Monday 17th May brought with it hotly anticipated freedom for the UK; being able to hug your family, sit inside at a restaurant, and finally visit the big screen. Cinema visits were the third most missed activity (Metrix Labs) throughout the pandemic, ranking higher than visiting a pub or returning to the gym.

Prior to the first lockdown in March 2020, visits to the cinema were a popular leisure activity, with 41% of UK adults visiting at least once a month (Verizon Media), ranging from family visits to midweek date nights. The channel allows brands to reach audiences when they are most receptive to advertising and “feeling their most positive” (IPA Touchpoints).

In recent years, cinema has been particularly strong for reaching a young, affluent audience. 500,000 of these traditionally light TV viewers (16-34s) enthusiastically returned to watch Christopher Nolan’s Tenet during the brief period cinemas reopened in summer 2020.

2019 saw the second highest admissions in over 50 years, with the UK box office raking in over £1.25bn for the third year running. Fast forward to 2021, and we’re living in a climate of mask wearing and social distancing – not the typical image of a carefree cinema visit. From research gathered before the start of lockdown-easing in May, 75% of the UK had already planned their return, with 60% of people expecting to visit the cinema within two months of reopening (Metrix Labs). This is largely due to a particularly strong 2021 slate, with the inclusion of eagerly awaited blockbusters, the biggest being: No Time To Die (Bond franchise, September) – having been pushed back multiple times since the original launch date of April 2020.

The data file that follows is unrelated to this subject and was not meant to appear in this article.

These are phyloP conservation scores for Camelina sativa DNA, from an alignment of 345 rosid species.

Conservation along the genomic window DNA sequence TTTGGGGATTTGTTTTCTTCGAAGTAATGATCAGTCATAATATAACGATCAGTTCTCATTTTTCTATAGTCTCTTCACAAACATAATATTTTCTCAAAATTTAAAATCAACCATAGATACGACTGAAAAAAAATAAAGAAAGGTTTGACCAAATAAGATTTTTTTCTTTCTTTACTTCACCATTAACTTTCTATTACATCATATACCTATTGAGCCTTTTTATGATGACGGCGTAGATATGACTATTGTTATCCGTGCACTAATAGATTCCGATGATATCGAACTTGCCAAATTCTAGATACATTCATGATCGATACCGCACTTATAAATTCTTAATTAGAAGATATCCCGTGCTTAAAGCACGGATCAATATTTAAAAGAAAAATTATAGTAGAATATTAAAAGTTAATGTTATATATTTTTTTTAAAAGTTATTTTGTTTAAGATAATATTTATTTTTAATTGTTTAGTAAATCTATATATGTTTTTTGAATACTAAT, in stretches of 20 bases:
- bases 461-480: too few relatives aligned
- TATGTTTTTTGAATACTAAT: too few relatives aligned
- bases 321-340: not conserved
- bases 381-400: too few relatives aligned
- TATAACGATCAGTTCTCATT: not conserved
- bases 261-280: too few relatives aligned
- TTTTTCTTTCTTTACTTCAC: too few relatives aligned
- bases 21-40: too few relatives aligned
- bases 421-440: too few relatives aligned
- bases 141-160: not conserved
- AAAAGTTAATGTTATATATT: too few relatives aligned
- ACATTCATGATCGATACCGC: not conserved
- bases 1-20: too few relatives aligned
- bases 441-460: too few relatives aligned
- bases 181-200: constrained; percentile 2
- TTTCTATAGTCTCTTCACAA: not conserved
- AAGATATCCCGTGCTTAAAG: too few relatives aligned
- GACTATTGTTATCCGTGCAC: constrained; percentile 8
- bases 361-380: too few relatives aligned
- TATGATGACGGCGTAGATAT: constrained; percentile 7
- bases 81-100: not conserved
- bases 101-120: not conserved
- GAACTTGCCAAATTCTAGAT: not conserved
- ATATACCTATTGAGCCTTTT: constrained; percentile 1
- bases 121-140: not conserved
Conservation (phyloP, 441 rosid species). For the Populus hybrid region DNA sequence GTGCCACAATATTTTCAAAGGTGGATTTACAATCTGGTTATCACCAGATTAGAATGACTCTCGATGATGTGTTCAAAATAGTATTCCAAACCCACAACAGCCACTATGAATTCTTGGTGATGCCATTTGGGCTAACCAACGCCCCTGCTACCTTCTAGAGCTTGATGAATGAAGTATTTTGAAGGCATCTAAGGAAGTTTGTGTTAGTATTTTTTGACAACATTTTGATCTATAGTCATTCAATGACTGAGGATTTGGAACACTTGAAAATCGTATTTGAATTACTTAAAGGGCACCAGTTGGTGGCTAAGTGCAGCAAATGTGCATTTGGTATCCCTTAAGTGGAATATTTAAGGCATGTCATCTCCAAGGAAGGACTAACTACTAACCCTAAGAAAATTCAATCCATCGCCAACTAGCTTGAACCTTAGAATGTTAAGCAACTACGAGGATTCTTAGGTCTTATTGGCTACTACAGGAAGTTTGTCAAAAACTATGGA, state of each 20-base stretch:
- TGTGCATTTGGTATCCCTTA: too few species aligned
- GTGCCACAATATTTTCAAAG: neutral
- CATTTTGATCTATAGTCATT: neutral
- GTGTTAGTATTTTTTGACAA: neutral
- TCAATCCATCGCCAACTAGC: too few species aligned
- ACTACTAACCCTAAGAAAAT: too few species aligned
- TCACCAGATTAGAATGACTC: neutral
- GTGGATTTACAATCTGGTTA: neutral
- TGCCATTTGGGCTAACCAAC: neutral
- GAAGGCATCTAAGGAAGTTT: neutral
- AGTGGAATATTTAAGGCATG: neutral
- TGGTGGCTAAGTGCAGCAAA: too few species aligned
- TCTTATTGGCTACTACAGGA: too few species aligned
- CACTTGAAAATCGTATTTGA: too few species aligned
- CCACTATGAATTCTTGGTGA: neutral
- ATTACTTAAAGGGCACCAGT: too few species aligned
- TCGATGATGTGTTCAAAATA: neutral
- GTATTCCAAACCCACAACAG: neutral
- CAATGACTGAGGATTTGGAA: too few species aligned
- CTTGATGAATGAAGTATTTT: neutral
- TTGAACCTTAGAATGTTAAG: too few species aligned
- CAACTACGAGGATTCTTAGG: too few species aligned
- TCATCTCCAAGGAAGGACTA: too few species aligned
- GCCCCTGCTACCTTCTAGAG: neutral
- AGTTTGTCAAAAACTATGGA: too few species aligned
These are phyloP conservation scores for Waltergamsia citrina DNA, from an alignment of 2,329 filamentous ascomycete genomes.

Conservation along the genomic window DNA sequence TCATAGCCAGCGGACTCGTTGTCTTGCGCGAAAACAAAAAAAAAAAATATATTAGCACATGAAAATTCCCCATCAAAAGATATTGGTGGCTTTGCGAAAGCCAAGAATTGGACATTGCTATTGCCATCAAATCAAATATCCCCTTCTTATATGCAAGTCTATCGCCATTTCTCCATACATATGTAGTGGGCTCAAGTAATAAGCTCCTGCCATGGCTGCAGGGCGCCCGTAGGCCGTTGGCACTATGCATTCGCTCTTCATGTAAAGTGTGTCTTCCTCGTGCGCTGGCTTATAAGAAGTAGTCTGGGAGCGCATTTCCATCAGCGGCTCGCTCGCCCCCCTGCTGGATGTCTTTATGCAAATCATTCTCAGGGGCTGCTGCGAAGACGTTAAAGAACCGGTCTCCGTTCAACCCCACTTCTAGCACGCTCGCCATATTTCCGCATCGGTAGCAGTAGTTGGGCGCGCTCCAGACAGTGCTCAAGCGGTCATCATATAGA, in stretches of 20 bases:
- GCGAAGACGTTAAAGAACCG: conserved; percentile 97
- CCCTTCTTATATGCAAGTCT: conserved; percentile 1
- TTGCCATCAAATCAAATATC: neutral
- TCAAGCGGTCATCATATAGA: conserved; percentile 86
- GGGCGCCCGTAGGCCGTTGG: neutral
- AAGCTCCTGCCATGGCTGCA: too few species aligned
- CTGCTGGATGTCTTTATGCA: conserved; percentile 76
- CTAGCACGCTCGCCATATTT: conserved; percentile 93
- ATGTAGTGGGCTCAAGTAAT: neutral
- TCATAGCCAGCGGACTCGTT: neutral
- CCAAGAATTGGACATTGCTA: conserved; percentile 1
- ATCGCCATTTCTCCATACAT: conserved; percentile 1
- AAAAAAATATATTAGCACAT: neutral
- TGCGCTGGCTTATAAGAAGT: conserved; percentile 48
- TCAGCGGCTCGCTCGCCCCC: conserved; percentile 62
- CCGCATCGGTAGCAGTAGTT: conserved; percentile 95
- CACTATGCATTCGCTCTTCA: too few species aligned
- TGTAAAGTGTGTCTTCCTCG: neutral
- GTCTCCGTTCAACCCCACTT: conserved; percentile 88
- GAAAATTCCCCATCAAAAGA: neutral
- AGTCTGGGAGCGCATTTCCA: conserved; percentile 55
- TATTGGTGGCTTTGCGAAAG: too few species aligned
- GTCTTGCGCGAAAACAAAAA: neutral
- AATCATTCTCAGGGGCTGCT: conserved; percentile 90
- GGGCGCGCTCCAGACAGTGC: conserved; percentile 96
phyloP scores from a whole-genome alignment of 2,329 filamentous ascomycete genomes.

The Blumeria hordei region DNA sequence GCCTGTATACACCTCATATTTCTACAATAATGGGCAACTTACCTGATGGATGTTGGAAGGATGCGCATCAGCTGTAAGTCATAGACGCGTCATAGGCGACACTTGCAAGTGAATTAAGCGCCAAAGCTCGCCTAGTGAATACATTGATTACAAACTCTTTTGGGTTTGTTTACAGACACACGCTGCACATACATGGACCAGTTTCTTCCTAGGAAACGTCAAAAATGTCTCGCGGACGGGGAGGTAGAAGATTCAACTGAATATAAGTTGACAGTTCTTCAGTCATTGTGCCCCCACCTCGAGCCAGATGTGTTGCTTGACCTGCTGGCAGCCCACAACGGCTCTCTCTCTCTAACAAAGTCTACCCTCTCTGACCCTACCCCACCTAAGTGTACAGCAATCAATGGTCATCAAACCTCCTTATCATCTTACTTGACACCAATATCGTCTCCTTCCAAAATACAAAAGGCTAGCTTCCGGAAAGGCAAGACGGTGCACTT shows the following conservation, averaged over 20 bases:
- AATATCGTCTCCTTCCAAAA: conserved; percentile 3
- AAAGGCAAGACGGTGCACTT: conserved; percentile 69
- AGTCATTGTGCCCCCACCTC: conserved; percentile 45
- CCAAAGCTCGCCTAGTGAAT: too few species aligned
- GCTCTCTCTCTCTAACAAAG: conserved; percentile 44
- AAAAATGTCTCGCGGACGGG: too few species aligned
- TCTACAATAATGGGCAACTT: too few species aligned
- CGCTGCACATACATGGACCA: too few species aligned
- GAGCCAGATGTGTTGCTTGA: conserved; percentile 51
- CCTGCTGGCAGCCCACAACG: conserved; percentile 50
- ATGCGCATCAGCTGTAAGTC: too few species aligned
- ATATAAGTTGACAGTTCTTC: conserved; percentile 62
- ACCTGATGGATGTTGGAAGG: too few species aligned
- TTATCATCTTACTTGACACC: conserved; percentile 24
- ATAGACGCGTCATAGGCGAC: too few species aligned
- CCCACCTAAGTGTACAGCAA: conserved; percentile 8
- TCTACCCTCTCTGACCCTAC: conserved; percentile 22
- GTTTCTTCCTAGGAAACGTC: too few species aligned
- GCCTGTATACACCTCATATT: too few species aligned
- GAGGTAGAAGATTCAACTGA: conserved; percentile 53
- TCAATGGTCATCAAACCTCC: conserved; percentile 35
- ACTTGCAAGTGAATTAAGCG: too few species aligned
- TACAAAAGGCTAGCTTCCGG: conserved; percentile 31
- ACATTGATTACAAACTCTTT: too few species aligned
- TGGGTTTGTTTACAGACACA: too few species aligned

Audiences have flocked back to cinemas since reopening on the 17th May, with admissions eclipsing original forecasts. For example, DCM reported a 129% increase over predictions for their first week. This trend is expected to continue, with weekly admissions across the summer anticipated to reach highs of 2.2m.

Although the pandemic saw a rise in direct-to-streaming releases, such as Disney’s Mulan, which was released exclusively on Disney+, recent figures have shown that, now consumers have the option, the big screen is still the place to be. Disney’s latest release, Cruella raked in £6m during its opening week, placing it third highest for the UK box office, despite also being available for a fee on their streaming service.

With a wealth of movies still to come in the second half of the year, including Fast and Furious 9, Disney’s Jungle Cruise and Marvel’s Eternals, there are exciting reasons for everyone to return to the movies. It’s clear that cinema is reclaiming its place in the entertainment market and proves, if anything, that absence does make the heart grow fonder.

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